Debt Consolidation

Best Budgeting Apps

Hoping to take charge of your money? Possibly trying to budget for a debt consolidation loan? Tracking your expenses and creating a realistic budget are two important steps in gaining control of your finances. Thankfully, mobile budgeting apps have made it easy for you to manage your money with ease.

With so many apps on the market, it can be tough to decide which one best fits you. That’s why we’ve tested the most popular budgeting apps in iTunes and Google Play. Using this review, you can decide which app makes the most sense for your financial goals.

How we picked the best budgeting apps: For this review we picked the three highest-rated, free budgeting apps as of Feb. 22, 2018 in iTunes and Google Play. We reviewed the app based on its usability, key features and the frequency of updates.

The best budgeting apps for Apple devices

Mint

(250K reviews, 4.7/5 stars)

iOS, Screenshots via iTunes
Mint.com (owned by Intuit) is one of the oldest and most trusted online budgeting and financial tracking tools. Mint is the app that allows you to connect to your Mint.com account from your mobile devices. It allows you to track your spending, analyze your cash flow, manage your bills and create a budget from your phone.

Notable features:Mint is the Swiss Army knife of financial apps. It’s got a tool for most financial situations. The standout feature on Mint is the bill pay feature. You can pay bills (including credit cards, electric, internet and more) directly from the app. Paying from the app makes it easy to manage cash flow.

Mint also gives you a budget planning feature. You can set budgets for things like restaurants, clothing, gas, groceries, home repairs and other variable expenses. Throughout the month you track your spending compared with the plan you set. Mint even gives you the option to roll “leftover” money in the budget to the next month. This makes it easy to manage budgets for unwieldy categories like home and car repair.

Who will love Mint: Mint allows you to go deep with your finances. If you love charts and numbers, Mint is ideal for you. Additionally, people managing multiple accounts or loans will appreciate how easy it is to manage your finances in Mint.

What we like: Mint allows you to pay bills in the app. With a few taps, you can pay your credit card bill, utilities and more. Anyone who struggles with financial organization will appreciate seeing and paying all their bills in one place.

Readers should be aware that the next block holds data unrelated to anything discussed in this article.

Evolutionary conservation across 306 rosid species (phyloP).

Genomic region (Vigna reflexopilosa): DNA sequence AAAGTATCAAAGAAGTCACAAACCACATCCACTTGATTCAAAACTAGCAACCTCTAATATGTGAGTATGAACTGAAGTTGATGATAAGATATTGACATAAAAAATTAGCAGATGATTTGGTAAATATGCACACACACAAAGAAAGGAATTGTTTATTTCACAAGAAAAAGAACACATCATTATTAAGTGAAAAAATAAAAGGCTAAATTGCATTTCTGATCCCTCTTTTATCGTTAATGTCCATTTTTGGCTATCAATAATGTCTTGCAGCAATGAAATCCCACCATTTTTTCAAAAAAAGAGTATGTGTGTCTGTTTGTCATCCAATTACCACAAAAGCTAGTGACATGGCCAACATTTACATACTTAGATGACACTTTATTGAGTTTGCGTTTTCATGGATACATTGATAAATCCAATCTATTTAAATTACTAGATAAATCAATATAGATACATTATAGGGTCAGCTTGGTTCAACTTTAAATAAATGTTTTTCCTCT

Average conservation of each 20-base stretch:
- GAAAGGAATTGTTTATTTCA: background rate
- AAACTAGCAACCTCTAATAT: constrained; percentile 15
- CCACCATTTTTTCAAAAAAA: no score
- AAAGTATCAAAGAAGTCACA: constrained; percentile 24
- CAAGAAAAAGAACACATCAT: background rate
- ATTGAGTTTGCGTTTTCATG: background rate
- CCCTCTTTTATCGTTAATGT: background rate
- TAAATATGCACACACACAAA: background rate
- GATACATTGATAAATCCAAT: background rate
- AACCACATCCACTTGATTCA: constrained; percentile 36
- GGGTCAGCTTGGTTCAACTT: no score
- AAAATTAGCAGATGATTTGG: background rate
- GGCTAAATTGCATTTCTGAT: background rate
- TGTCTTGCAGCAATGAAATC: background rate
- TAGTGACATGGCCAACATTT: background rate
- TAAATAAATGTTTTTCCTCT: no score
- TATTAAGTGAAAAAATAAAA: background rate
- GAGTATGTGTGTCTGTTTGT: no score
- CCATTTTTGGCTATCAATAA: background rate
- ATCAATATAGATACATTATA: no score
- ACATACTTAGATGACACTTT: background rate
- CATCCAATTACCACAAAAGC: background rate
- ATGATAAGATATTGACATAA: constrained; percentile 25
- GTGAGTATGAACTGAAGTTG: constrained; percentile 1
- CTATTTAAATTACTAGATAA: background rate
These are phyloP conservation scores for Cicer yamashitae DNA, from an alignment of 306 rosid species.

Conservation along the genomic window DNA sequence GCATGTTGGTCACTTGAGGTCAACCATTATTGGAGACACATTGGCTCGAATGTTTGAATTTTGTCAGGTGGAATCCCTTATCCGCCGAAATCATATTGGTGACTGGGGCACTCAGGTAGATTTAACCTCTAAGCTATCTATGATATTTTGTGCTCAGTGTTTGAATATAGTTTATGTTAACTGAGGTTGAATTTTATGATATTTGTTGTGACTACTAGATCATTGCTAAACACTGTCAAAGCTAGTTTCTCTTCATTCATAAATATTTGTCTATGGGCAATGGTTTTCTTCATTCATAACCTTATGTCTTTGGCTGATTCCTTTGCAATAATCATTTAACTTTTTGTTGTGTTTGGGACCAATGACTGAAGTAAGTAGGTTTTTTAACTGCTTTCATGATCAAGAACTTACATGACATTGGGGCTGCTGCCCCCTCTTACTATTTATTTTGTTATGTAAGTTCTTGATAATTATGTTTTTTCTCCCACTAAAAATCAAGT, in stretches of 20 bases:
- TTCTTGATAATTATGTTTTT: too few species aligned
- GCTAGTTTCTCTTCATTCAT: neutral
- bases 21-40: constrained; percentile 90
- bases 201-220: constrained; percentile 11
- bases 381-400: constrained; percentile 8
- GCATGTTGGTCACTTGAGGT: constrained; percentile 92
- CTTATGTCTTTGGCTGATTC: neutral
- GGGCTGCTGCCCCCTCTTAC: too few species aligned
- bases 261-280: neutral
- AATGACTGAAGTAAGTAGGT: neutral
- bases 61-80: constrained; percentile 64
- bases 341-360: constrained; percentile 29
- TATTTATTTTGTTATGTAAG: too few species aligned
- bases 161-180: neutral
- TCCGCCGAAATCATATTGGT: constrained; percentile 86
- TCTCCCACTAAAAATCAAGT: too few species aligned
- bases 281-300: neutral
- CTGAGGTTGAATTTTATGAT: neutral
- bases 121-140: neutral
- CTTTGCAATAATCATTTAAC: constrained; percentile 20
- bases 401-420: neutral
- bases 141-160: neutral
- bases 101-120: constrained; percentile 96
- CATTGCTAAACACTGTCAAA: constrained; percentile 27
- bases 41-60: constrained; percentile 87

Mint does a great job categorizing spending for you. That means you don’t need to waste much time reviewing individual transactions. Instead, you can spend time creating your budget and reviewing your spending.

What we didn’t like: Compared with other apps, we had a hard time setting up Mint. Other apps we tested automatically categorized accounts correctly (as credit cards, checking accounts or investment accounts). Mint struggled with this task — some investment accounts with a particular bank showed up as savings accounts — and it took some poking around in the Mint Help search engine to find a solution.

In addition to setup problems, Mint didn’t have an intuitive interface (at first). It took several minutes to learn the app navigation and to adjust the settings. To have a good experience with Mint, you need to take the time to customize it to your needs — if you don’t want to spend 30 minutes upfront, you won’t see the benefit down the line.

Mint also has an overwhelming and annoying push email setting. You can opt out of all emails by changing the settings. However, you cannot change the settings from the app. You have to log into Mint.com to change the email settings.

Update frequency: Mint sends out updates for bug fixes and enhancements as often as every week. Despite the frequent patches, some user issues persist. For example, some users report having trouble having bank accounts connect to the app. Other users report that some transactions don’t post to Mint in a timely manner.

Superlative: Best app for in-depth financial analysis.

Penny

(5.4K reviews, 5 stars, iOS)

Penny is a simple, conversation-based app that helps you understand your money without overwhelming you with jargon. Penny uses an automated financial coach to keep you focused on your spending and saving habits. We’re mentioning Penny here because it had the second-highest rating in iTunes, but it was recently acquired by Credit Karma and will shut down its independent service June 1, 2018. The app is expected to be integrated into a Credit Karma app in the future.

Goodbudget

(4,113 reviews, 4.7/5, iOS)

Screenshots via iTunes
The “envelope system” is a method of budgeting where a person uses cash for different categories of her budget. They stick cash into different envelopes and use money from the “grocery” envelope to pay for food purchases. Goodbudget brings the envelope system into the digital era.

Used correctly, Goodbudget can help you track your income and expenses, curb impulse spending and even enjoy some indulgences without guilt or fear of blowing your budget.